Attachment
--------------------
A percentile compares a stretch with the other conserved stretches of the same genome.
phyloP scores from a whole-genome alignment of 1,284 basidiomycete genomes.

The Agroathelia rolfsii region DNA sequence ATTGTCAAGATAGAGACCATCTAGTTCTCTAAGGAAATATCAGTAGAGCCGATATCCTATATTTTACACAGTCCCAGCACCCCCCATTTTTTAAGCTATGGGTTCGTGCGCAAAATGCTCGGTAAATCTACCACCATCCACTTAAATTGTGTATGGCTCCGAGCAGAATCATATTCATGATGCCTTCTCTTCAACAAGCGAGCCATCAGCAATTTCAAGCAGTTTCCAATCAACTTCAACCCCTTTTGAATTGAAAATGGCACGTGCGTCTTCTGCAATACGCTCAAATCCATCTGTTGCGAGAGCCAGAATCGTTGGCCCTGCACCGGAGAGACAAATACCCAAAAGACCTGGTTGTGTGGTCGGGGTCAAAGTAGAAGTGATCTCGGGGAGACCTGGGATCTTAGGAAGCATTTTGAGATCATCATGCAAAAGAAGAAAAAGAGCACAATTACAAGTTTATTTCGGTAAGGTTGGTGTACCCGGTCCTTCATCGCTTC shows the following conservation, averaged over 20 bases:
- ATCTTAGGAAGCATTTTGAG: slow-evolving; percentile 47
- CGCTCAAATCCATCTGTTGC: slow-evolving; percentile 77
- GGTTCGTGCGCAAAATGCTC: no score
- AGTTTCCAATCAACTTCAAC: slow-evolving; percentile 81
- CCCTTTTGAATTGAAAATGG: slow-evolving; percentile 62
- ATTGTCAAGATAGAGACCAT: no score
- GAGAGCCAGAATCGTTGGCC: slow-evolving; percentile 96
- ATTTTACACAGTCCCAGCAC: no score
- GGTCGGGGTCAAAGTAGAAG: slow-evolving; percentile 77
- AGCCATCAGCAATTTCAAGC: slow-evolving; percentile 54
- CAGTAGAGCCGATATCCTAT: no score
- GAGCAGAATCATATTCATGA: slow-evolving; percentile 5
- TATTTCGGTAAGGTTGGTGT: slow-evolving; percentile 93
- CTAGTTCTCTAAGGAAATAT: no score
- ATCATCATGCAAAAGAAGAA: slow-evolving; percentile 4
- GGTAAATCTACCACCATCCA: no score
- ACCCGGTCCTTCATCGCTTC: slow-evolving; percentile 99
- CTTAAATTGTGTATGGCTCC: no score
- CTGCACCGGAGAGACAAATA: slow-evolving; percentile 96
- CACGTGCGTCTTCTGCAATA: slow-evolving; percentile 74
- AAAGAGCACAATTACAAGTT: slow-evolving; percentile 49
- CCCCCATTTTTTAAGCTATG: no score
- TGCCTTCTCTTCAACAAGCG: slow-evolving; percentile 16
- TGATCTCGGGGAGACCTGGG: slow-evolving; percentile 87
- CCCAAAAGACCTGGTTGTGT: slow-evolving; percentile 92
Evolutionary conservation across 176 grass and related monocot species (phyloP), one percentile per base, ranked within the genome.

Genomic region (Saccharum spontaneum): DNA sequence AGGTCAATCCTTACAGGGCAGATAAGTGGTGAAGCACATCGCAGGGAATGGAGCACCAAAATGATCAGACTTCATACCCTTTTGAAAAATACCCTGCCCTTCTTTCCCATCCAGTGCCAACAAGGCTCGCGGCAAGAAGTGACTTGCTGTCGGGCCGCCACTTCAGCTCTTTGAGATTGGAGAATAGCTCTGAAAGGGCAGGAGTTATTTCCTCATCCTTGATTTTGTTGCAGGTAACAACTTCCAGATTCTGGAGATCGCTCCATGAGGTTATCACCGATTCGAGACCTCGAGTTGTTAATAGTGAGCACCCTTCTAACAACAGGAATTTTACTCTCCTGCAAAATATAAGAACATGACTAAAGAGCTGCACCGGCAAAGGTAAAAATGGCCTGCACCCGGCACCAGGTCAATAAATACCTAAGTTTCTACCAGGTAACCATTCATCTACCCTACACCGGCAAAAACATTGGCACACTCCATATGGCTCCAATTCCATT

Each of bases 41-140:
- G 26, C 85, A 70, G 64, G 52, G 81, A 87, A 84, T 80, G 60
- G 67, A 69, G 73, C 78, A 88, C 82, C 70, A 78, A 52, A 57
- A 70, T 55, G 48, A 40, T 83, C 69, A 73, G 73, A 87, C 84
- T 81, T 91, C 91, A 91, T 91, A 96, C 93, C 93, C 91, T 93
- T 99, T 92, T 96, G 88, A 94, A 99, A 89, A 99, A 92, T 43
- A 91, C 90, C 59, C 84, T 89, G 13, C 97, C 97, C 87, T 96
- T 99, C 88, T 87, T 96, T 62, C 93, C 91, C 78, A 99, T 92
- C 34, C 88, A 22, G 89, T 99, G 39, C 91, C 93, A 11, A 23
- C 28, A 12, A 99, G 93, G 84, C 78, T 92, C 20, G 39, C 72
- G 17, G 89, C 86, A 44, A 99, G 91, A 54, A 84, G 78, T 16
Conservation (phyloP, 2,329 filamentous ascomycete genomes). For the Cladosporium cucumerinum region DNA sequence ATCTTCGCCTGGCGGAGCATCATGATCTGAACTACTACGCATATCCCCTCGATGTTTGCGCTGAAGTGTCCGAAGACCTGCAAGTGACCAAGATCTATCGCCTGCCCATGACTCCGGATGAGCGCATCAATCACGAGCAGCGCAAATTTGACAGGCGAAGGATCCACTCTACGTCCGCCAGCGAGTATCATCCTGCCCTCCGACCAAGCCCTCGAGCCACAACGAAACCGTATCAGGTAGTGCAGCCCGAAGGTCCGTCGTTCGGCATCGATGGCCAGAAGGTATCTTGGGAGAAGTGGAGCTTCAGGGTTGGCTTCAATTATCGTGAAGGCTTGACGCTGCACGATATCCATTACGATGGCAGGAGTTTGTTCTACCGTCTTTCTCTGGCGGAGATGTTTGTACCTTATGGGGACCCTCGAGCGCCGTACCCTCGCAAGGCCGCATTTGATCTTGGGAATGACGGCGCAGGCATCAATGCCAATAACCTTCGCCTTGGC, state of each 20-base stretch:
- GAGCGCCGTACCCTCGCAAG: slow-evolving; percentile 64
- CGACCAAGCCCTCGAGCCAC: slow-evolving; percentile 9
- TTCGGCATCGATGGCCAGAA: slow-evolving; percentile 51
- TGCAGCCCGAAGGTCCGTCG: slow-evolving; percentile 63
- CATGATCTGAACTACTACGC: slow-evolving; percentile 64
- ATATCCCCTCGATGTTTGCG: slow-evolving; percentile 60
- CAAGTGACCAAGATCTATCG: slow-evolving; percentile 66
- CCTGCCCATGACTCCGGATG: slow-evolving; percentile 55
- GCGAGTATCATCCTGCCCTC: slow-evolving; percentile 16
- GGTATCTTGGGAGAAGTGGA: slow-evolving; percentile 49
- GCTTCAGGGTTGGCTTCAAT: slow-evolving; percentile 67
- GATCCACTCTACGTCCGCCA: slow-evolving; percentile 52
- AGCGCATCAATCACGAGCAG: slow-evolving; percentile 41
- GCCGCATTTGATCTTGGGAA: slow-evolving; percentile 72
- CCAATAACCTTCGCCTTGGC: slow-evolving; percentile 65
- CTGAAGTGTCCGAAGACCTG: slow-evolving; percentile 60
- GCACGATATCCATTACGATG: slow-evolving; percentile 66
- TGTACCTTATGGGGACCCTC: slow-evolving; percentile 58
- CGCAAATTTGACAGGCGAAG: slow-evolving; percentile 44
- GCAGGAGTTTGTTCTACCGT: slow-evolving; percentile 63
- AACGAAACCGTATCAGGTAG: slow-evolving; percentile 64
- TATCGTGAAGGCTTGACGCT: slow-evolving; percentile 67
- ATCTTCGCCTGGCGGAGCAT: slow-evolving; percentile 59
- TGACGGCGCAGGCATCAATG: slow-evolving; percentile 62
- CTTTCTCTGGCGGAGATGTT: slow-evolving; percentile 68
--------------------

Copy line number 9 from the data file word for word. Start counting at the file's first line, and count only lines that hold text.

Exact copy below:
- ATTGTCAAGATAGAGACCAT: no score